Using WordPress for Business? 8 Things You Need to Know

Powering more than 25% of the web (over 75 million websites), WordPress is the most popular CMS in the world. But if you are (or are thinking about) trusting your business to WordPress, you had better know these 8 things.

Before I get into what those 8 things are, let me fist say this: do I think you should use WordPress for your business? Absolutely. At AdPlugg we work with thousands of sites using dozens of different platforms and CMSs. In addition, the core of our staff are all web developers and marketers. We’ve worked personally with many different types of websites both as users, marketers and developers. WordPress’ combination of high ROI, low cost of ownership, flexibility and ease of use make it a great choice for most sites. Anything from a personal blog to massive news sites like The New York Times and the BBC can (and do) use WordPress.

However, in addition to the often lauded success stories, the web is littered with thousands of stories of downtime, “white screens”, scaling issues, hacked sites, massive revenue losses and more. Before getting involved with WordPress, you had better know the common problems and how to make sure that your site and business are safe.

8 Things You Need to Know About WordPress for Business

So here are the 8 things that you absolutely need to know if you are going to trust your business to WordPress.

1. WordPress is a Major Target for Site Hackers

Malicious hackers target the efforts at the biggest possible sample size to maximize their effect. This is why most viruses target Microsoft Windows. Similarly, WordPress now has the largest share of the web. Hackers scanning the web for sites with vulnerabilities are putting the bulk of their efforts into targeting WordPress. If you were on a more obscure or homegrown CMS before, you may find that as soon as you are on WordPress you have increased risk, simply because of the volume of hackers and scripts that are specifically going after WordPress sites.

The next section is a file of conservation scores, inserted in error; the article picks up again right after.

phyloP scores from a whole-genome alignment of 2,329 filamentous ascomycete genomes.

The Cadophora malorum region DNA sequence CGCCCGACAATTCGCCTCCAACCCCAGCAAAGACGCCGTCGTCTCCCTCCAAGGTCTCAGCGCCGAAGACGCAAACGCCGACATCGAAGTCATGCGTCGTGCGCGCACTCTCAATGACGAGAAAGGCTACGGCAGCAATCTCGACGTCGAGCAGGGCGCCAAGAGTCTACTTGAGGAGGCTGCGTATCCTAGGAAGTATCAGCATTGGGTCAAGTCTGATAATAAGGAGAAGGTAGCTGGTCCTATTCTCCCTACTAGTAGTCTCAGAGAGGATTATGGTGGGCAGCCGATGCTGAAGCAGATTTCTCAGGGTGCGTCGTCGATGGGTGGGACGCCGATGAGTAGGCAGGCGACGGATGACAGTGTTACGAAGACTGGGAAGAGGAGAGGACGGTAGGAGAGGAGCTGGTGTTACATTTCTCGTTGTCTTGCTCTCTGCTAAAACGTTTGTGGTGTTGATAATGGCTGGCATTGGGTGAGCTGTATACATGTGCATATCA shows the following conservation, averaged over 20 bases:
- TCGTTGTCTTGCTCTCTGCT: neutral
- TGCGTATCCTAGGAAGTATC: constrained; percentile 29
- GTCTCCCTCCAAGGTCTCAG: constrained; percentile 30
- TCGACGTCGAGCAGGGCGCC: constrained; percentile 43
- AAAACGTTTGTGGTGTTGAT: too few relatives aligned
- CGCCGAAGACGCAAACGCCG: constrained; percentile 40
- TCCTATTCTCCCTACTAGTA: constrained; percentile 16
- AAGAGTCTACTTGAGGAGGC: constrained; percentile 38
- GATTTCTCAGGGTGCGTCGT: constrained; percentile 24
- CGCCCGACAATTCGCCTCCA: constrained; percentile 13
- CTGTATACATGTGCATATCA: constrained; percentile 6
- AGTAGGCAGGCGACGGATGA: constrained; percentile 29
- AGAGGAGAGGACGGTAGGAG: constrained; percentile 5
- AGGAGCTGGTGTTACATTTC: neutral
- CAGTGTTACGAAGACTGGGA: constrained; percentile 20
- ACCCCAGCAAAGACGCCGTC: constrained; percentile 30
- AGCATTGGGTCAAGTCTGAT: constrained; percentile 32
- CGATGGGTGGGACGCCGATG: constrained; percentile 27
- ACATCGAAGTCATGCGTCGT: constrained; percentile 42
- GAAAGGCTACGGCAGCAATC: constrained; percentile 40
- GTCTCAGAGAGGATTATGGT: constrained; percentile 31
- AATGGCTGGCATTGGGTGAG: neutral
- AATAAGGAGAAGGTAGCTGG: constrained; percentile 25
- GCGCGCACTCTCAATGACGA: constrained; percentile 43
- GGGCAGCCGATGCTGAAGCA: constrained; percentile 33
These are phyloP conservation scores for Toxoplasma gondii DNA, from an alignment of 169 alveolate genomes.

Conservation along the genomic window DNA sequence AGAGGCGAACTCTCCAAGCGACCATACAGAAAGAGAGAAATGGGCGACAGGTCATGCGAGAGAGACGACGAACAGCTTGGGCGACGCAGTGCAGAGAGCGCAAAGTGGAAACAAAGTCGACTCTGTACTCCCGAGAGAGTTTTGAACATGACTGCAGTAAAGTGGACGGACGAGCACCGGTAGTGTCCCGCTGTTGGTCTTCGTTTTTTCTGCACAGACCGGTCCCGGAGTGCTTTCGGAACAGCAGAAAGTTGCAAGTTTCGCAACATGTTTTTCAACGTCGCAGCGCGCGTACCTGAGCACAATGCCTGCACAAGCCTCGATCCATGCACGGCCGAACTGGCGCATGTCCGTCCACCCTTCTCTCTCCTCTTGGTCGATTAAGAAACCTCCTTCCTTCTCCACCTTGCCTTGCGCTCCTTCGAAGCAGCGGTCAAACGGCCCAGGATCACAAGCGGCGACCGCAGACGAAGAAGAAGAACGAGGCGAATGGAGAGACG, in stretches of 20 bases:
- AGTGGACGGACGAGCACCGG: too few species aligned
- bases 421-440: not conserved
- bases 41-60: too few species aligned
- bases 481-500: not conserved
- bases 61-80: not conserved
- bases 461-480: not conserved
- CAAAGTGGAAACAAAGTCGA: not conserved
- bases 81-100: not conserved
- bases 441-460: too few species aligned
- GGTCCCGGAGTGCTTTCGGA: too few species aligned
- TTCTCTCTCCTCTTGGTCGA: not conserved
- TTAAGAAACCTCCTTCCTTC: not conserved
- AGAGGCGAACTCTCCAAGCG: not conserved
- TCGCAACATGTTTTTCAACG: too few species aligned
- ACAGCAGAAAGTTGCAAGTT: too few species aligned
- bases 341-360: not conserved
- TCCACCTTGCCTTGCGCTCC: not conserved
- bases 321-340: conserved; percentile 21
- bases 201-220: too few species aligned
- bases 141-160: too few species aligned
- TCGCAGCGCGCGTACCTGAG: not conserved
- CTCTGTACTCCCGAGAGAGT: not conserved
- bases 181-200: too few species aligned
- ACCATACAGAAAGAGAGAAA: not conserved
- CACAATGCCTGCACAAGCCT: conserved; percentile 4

As a quick example, we’ve seen access logs of non-WordPress sites showing millions of access attempts at a url of “/wp-admin” (this is the location where the admin page would be if the site were running WordPress).

2. Never Hack WordPress Core

Being able to quickly and safely update WordPress core is essential for keeping your site up to date with the latest security updates. Hacking (modifying) the WordPress core files is a big no no for many reasons but primarily because doing so limits your ability to get the latest updates.

3. You Take A Risk With Every WordPress Plugin You Use

You shouldn’t hack/modify WordPress’s core files but that doesn’t mean that you can make significant customizations to your site. In fact, WordPress’ hook system makes WordPress extremely flexible and customizable. The way that you make modifications is with plugins. However, keep in mind that with every plugin that you add, you are taking a risk. Any plugin that you install is running code on your server and has unrestricted access to your server files and database. Even if the plugin isn’t malicious or poorly designed/coded, plugins can eat up your server’s memory and cpu. They can also cause your whole site to “white screen” or just crash.